Some detail on the school closing Administrative Review are becoming clearer.

News 100 redBy Pepper Parr

September 8th, 2017

BURLINGTON, ON

 

There isn’t going to be just the one Administrative Review – there will be separate reviews for each of the two high schools that took exception to the Board of Education to close them.

A response from the Ministry said they have “approved two separate requests for administrative reviews of the Halton DSB’s Burlington Secondary Program and Pupil Accommodation Review (PAR) involving Robert Bateman High School and Lester B. Pearson High School.

“The ministry reviewed the requests and determined that both met the criteria for the appointment of a facilitator to undertake an administrative review.

Protest outside board office

Pearson was at risk from the very beginning.

They further advised that the “selection process for the facilitator to lead this review is underway and the successful candidate will be appointed as soon as possible. Once appointed, the ministry informs the lead petitioner and the board.

“The facilitator will be focused on reviewing the board’s accommodation review process and its consistency with the board’s accommodation review policy. Upon selection, it will be up to the facilitator to determine the overall course and structure of the review.

Timelines will depend on the circumstances in each review and the findings of the reviewers.

PAR HDSB Parents at Bateman

Bateman high school had a very tough time overcoming the time they lost during the early stages of the PAR –  Program Accommodation Review. They had a strong story – it just wasn’t being told.

Sources within the Board of Education said that their role is to comply with the direction from the facilitator and that from past experience that person is usually wither a former Director of Education or a lawyer with experience in administrative law.

There are no public hearings – the facilitator will meet with the parent group from each school and the appropriate people at the Board level.

The facilitator chosen has a considerable amount of leeway in deciding how to proceed.
We are told that these reviews “tend to be paper heavy.

The report prepared usually has two parts: A recommendation as to what if any action should be taken and some commentary on what the facilitator believes actually happened.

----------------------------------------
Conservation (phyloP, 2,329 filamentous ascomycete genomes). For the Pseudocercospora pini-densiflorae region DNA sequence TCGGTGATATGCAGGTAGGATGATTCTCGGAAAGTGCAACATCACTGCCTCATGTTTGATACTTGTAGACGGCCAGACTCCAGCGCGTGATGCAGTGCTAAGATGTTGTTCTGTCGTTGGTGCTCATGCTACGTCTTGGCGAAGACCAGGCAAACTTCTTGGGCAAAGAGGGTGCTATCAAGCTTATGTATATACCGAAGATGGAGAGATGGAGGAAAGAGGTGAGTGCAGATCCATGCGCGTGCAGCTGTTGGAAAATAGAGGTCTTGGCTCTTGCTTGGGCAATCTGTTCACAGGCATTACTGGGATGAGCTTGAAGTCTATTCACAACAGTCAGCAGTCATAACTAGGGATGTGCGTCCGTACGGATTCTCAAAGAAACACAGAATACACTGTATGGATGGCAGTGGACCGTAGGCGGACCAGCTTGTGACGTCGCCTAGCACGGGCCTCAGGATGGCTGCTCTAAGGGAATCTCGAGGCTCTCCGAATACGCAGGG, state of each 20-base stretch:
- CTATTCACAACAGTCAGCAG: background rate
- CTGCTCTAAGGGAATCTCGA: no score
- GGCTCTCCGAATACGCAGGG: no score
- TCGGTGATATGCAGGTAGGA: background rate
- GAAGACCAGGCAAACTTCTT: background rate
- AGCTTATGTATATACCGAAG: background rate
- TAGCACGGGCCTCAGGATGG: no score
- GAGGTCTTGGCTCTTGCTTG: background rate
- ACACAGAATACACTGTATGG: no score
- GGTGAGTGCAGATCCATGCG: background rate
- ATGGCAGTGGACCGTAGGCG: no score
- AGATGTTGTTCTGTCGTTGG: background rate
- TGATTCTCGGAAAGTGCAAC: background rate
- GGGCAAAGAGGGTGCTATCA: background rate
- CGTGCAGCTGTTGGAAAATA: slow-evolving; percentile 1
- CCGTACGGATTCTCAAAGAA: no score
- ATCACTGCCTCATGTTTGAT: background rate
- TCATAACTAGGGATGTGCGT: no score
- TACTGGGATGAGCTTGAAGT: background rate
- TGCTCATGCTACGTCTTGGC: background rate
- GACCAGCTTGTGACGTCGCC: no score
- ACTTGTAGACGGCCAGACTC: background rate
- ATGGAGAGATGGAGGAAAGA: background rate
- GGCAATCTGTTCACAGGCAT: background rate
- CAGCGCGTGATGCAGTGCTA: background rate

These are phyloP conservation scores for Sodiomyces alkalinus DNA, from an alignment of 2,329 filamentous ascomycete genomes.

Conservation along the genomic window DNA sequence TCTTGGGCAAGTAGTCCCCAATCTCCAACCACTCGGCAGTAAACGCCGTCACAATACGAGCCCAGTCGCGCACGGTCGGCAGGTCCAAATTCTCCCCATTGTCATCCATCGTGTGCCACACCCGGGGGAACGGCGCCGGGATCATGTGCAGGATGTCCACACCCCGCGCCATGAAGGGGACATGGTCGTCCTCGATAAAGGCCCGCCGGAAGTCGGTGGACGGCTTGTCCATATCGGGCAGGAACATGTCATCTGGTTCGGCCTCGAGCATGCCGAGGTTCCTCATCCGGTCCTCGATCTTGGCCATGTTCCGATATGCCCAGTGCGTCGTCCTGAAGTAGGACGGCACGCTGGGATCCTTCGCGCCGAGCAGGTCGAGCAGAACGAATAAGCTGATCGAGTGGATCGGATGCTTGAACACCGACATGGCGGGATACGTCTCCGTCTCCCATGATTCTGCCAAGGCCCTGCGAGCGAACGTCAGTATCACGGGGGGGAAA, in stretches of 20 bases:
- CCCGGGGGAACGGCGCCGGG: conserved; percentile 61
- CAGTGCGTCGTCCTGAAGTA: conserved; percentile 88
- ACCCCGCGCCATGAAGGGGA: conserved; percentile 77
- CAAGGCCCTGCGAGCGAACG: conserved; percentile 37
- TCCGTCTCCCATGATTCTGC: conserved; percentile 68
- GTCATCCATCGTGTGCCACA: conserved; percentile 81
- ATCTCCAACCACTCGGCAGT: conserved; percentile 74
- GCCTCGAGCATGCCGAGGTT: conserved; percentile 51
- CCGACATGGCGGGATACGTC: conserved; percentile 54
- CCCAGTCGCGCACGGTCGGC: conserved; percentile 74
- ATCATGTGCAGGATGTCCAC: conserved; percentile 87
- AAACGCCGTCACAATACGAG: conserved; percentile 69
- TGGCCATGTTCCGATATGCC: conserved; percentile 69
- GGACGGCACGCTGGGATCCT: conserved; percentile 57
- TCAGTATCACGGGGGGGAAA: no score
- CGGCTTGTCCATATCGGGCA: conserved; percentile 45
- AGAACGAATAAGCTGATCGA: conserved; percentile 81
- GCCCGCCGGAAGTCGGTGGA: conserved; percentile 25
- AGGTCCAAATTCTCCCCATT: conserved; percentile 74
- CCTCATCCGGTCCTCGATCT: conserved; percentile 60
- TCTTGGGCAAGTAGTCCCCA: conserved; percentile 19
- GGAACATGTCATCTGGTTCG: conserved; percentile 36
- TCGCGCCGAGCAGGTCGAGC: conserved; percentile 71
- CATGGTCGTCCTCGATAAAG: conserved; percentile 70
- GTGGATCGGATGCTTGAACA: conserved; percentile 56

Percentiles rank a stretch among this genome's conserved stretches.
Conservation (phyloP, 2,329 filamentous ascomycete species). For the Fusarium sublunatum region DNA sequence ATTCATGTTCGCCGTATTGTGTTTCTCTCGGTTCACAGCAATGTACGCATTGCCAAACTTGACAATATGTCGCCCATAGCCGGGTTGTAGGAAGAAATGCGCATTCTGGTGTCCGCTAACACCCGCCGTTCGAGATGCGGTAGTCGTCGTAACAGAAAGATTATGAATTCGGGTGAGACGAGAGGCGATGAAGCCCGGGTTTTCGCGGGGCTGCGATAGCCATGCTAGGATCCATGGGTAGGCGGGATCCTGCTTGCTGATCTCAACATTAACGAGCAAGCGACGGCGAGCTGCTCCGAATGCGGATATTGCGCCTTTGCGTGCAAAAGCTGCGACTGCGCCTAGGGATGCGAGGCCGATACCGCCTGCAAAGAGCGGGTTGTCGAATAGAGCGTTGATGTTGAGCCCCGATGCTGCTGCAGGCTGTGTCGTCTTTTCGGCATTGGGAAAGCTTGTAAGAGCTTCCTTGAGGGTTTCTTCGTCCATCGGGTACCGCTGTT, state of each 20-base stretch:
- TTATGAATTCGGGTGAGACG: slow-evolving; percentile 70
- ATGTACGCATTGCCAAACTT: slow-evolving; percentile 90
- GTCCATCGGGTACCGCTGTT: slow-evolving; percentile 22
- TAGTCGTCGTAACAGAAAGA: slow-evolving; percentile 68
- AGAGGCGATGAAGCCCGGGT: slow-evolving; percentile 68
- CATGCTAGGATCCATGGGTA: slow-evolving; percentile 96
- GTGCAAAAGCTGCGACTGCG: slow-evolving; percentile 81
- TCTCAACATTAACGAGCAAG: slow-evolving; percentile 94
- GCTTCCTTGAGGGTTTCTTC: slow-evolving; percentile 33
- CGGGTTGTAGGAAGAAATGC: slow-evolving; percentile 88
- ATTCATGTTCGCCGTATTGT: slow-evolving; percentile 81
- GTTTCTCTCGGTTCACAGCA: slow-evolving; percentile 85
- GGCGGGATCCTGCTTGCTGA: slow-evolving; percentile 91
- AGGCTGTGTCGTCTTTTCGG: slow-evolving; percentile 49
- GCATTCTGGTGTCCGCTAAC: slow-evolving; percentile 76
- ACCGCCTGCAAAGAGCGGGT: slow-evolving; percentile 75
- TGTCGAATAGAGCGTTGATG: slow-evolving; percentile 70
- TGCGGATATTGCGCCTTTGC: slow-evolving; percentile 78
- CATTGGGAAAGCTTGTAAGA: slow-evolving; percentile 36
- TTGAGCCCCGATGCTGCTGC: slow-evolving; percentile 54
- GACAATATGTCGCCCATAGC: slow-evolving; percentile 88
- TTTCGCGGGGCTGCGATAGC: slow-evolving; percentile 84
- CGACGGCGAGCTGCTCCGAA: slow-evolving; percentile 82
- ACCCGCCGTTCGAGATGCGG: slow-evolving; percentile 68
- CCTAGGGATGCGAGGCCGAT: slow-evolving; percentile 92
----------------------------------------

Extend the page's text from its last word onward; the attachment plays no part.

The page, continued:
One of the concerns coming out of the Board of Education is that the Ministry of Education may be dealing with bigger issues and that the Halton matter might get tangled up in those political machinations.

McMahon - First public as Minister

Few parents feel the Burlington MPP Eleanor McMahon did all that much to advance their cause – something that might be regretted come next June.

The Ministry has put a pause on any future PAR’s until there is an internal review of that process which is seen as “fundamentally flawed”. The pause was put in place 22 days after the Halton decision was made.

The timing of the Administrative Reviews could become a concern with a provincial election due in June.

The last Administrative Review hat Halton had to deal with was referred to as a “truncated” event which took just the months.

The Burlington situation is not going to get resolved in two months – six to eight is seen as the more likely time frame which gets perilously close to the election date.

The Ministry might choose to let the election take place and then deliver whatever there is going to be in the way of a recommendation.

Ontario Premier Kathleen Wynne speaks at the hearings into the gas plant cancellations at Queen's Park in Toronto on December 3, 2013. THE CANADIAN PRESS/Mark Blinch

Ontario Premier Kathleen Wynne speaks at the hearings into the gas plant cancellations at Queen’s Park in Toronto on December 3, 2013. THE CANADIAN PRESS/Mark Blinch

There are parents that like that idea – hoping they will be able to impact the provincial election in June to change the provincial member for Burlington – which is a very wild stretch of imagination – except that the Premier is in the middle of two rather messy criminal trials that have the potential to change the way the wind blows.